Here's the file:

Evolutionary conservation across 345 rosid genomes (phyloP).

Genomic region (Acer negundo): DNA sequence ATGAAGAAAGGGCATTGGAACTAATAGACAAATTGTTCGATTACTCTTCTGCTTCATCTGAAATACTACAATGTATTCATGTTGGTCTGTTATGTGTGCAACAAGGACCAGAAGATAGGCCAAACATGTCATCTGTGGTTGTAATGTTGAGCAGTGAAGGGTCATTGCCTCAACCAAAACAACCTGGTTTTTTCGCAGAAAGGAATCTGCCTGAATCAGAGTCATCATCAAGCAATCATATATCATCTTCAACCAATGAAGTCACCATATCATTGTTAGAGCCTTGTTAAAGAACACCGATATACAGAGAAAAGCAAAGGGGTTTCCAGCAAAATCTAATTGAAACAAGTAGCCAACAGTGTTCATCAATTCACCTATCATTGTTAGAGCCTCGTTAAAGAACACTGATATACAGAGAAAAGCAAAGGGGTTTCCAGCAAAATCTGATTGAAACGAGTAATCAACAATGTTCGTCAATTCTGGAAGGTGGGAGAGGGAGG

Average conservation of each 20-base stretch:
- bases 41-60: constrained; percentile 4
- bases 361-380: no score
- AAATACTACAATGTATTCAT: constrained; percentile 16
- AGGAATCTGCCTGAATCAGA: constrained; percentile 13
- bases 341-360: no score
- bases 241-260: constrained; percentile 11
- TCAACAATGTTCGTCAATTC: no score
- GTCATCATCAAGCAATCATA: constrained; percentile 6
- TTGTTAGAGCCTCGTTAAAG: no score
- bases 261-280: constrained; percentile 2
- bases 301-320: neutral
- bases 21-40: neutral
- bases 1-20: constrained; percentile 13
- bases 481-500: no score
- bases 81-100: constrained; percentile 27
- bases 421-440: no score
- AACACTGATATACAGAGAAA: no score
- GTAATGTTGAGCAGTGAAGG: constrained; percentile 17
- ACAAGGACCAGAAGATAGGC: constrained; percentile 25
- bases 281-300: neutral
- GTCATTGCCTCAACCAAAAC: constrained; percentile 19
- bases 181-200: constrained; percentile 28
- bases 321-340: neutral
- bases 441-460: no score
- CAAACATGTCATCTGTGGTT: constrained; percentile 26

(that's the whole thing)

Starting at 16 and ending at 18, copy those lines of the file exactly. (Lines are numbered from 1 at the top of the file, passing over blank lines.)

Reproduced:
- bases 1-20: constrained; percentile 13
- bases 481-500: no score
- bases 81-100: constrained; percentile 27